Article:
A) providing a layered wafer stack to be shaped, said layered wafer stack including a free layer, an AFM layer and a first seed layer;
B) depositing a single- or multi-layered photoresist mask having no undercut upon said layered wafer stack to be shaped;
C) providing a milling source which produces an output at a defined angle of projection;
D) adjusting the angle of said layered wafer stack to be shaped relative to said angle of projection of said milling source;
E) establishing a partial milling range by which milling extends at least through said free magnetic layer, but stops short of milling completely through said first seed layer;
F) partially milling said layered wafer stack by said output of said milling source to within said partial milling range where said partial milling extends to a partial milling depth having a depth endpoint within said partial milling range, to form the shaped junction, including multiple cycles of milling at both high incidence and razing incidence; and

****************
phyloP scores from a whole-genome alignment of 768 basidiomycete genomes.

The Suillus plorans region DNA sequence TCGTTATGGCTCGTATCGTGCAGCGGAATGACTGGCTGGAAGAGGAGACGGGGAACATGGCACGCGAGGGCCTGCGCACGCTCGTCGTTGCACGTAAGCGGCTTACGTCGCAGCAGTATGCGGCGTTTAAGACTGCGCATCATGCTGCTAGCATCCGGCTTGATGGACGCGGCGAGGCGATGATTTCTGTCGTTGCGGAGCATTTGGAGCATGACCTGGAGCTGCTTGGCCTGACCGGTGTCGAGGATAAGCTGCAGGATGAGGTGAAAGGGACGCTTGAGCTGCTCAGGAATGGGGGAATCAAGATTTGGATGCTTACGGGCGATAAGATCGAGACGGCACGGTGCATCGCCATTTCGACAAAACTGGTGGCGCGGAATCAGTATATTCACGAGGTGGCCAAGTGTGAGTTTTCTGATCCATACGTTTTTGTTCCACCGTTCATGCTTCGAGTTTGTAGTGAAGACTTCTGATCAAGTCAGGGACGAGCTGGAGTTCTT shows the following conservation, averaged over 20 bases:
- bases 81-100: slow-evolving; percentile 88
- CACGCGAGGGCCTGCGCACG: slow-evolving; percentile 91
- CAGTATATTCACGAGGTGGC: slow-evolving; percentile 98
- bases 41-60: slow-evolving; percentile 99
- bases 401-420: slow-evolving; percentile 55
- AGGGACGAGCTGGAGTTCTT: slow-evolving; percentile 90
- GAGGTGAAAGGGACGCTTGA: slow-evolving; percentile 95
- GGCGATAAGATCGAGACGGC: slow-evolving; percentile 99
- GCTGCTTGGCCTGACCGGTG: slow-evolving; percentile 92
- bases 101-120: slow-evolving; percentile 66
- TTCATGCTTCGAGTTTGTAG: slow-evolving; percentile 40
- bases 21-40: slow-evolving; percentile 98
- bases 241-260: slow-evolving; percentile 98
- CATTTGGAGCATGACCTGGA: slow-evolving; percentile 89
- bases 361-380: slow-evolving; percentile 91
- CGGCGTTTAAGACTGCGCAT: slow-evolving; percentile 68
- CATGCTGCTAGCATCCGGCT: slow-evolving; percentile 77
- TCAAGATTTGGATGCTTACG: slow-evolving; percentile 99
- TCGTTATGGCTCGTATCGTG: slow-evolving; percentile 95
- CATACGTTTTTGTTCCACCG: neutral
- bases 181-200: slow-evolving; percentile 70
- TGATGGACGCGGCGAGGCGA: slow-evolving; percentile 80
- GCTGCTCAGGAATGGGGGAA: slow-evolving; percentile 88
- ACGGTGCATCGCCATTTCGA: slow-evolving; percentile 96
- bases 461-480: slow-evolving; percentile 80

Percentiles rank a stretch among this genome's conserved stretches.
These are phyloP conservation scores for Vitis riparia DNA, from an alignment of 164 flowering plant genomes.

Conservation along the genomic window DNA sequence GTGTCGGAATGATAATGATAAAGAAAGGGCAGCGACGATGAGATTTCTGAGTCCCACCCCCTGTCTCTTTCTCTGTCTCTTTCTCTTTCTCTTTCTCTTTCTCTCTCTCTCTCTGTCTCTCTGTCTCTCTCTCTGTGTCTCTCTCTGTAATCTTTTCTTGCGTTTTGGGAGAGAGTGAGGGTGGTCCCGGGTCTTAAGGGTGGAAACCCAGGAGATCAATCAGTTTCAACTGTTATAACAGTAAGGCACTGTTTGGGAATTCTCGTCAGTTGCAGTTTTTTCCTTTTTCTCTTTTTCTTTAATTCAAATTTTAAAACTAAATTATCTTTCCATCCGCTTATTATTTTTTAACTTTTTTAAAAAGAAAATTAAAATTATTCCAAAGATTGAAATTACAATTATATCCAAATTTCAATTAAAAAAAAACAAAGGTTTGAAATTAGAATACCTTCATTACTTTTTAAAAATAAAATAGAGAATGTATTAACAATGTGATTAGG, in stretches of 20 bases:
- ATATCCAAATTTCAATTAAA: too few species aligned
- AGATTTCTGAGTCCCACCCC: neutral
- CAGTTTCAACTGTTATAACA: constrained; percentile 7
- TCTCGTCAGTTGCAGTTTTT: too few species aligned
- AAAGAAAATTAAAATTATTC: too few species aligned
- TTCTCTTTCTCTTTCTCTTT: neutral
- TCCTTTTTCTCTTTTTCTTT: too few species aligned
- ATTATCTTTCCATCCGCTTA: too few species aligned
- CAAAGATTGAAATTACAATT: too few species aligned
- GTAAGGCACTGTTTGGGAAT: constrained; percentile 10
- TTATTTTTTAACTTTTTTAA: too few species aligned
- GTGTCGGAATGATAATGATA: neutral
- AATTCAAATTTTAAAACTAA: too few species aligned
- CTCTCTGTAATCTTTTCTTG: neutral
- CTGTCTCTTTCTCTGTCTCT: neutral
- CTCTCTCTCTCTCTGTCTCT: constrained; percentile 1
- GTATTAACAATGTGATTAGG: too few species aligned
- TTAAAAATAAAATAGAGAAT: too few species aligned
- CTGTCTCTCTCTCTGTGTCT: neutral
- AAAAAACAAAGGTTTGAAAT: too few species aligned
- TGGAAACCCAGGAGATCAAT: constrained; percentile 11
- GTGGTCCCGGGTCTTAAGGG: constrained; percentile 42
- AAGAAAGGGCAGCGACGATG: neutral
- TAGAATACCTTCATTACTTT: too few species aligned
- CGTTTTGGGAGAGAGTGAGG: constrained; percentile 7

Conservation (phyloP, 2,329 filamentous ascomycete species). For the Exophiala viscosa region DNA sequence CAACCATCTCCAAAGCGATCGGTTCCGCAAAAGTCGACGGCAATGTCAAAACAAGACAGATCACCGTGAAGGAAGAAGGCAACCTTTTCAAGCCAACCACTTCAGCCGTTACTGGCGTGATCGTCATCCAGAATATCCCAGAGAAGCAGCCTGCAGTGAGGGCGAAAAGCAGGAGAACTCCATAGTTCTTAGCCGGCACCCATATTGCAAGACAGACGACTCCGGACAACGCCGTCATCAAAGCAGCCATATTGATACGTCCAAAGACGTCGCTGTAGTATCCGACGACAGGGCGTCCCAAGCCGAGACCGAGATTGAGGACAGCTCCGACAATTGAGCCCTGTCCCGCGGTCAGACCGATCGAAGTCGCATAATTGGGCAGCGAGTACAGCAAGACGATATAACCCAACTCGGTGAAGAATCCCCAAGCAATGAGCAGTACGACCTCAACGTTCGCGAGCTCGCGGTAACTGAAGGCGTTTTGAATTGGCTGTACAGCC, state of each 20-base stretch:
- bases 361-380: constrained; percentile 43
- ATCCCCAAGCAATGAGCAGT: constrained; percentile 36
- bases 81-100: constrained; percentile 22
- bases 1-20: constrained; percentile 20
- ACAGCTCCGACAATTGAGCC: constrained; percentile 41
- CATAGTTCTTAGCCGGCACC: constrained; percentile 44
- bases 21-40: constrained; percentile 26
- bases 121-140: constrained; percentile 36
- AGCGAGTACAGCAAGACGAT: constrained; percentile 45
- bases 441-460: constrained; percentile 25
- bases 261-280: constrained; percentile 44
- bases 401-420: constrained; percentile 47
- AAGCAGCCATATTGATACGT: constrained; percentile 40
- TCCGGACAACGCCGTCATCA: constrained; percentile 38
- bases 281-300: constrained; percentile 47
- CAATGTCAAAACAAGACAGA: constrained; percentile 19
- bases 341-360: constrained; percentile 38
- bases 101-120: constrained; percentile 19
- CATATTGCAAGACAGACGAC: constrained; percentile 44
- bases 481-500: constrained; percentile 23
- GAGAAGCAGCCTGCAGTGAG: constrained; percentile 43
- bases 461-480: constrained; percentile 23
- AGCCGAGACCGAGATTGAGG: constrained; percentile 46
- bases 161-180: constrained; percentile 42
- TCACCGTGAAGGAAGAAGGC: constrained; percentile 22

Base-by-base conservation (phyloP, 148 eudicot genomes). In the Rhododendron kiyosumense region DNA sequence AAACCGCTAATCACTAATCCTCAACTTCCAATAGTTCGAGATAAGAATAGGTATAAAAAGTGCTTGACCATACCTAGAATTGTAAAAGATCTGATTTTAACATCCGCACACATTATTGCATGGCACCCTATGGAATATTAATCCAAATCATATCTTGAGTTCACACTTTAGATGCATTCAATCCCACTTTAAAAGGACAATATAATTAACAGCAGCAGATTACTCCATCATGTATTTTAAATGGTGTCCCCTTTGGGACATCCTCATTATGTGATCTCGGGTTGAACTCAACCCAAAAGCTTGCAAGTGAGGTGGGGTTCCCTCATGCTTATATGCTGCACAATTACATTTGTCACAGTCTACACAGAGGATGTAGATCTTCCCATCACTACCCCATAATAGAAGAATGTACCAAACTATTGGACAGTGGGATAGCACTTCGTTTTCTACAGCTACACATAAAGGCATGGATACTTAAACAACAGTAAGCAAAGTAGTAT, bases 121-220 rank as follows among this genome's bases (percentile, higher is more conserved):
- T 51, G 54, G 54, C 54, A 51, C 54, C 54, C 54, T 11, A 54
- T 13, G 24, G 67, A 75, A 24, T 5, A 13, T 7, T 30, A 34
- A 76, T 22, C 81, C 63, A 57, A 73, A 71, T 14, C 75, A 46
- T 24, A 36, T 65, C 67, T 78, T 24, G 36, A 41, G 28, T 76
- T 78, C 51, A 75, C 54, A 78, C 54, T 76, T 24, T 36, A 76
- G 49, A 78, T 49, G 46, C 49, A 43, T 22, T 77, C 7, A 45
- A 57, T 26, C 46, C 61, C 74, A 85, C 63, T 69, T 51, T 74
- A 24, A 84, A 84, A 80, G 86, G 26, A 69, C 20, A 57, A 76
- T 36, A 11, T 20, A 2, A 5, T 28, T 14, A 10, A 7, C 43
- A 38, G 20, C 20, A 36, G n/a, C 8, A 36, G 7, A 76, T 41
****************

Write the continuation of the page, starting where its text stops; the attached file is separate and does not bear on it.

G) depositing said hard bias layer in contact with said shaped junction.
Description

This application is a divisional of and claims priority to application Ser. No. 10/952,427, filed Sep. 27, 2004, now U.S. Pat. No. 7,367,110, entitled READ HEAD HAVING SHAPED READ SENSOR-BIASING LAYER JUNCTIONS USING PARTIAL MILLING AND METHOD OF FABRICATION, by the same inventors, and which is commonly assigned.

BACKGROUND OF THE INVENTION

1. Field of the Invention

The present invention relates generally to fabrication of electronic components, and more particularly, this invention relates to shaping of the junction between a hard biasing layer and the free layer of a magnetic read sensor of a hard disk drive.